Archaeological deposits will also include evidence of the manner of the construction of the site, phases of repair, extension or later reworking of the defences and evidence of any structures which may have abutted the defences. Post hole remains of timber dwellings or other structures used for storage or small scale industrial processes will illuminate the main uses of the site and suggest the size of the population occupying it. In addition artefacts will allow consideration of the sources of raw materials and the range of trade or exchange contacts exploited by the occupants.

History

Legacy Record - This information may be included in the List Entry Details.

Details

The monument includes the buried and earthwork remains of the slight univallate hillfort at Castlebank Plantation. It is located on the crown of a hill, to the north west of Castle Hill Road.

A bank and outer ditch encloses a roughly oval area oriented south east to north west and measuring 170m long and 140m wide. The earthworks are best preserved on the north, east, south and parts of the west side, where the bank varies between 1m and 2m high and up to 8m wide, and the ditch is 1m to 2m wide and up to 4m deep. There are indications of a further ditch to the north east and south east, which suggest that the hillfort may originally have been bivallate with two rings of defences. Where there are small areas of erosion in the bank it can been seen that the bank was constructed from earth and river washed cobbles.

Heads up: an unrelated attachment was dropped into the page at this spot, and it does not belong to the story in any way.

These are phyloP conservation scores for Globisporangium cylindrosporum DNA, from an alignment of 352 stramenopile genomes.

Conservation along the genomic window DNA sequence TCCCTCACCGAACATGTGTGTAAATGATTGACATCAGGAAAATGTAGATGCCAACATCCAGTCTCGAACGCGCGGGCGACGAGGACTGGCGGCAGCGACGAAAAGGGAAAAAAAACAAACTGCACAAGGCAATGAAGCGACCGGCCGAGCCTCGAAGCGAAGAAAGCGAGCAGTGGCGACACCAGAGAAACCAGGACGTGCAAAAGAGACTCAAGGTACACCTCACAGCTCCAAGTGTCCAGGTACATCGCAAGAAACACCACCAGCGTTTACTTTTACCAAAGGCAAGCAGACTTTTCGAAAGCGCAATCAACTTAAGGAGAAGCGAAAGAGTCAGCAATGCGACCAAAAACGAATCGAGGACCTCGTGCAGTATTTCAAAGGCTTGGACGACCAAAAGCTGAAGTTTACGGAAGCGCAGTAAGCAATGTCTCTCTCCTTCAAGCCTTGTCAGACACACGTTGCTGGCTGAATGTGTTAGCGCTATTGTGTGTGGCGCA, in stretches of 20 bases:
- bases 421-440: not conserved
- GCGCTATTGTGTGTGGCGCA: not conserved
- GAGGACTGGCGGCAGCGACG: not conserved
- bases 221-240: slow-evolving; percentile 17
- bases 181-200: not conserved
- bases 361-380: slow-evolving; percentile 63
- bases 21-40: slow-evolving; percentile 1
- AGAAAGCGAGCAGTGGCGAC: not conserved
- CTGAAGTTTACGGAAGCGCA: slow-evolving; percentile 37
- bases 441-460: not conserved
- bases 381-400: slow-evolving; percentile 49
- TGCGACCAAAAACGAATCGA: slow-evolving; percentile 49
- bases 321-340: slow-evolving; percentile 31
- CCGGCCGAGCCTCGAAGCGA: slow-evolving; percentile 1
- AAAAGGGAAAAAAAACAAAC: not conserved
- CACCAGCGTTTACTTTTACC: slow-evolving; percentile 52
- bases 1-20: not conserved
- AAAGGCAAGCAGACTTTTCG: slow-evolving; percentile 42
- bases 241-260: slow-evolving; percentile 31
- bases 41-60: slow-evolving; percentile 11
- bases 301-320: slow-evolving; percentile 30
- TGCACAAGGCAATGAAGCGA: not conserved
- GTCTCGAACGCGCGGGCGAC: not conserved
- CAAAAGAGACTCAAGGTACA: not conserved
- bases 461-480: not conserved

In the north west corner of the hillfort a deep former clay pit, now containing a pond has removed the traces of the banks and ditch, and an access drive cuts the earthworks on the south western angle. These are not included in the scheduling. Breaks in defences to the north east where the land slopes gently to the north suggest that this is an original entrance to the hillfort. In the south east on the external slope of the bank are the remains of deep quarry pits.

Small scale excavation and archaeological observation in advance of development undertaken in the 1980s and 1990s have indicated that archaeological remains survive within the hillfort despite the construction of the house and outbuildings.

Castle Fort, a jettied half timbered house with brick and stone was reconstructed on the hillfort having been moved from its original site in Wales. In addition, two imported timber framed barns are located within the banks at the crown of the hill.

Castle Fort, the timber framed barns and all modern paths and surfaces are excluded from the scheduling, although the ground beneath these features is included.

MAP EXTRACT The site of the monument is shown on the attached map extract.

Selected Sources

Other
Various SMR Officers, Various unpublished notes in SMR, Descriptive text

National Grid Reference: SK 06204 03273

Map

Map
© Crown Copyright and database right 2018. All rights reserved. Ordnance Survey Licence number 100024900.
© British Crown and SeaZone Solutions Limited 2018. All rights reserved. Licence number 102006.006.
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The above map is for quick reference purposes only and may not be to scale. For a copy of the full scale map, please see the attached PDF - 1017244 .pdf

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This copy shows the entry on 20-Jan-2018 at 07:08:04.

End of official listing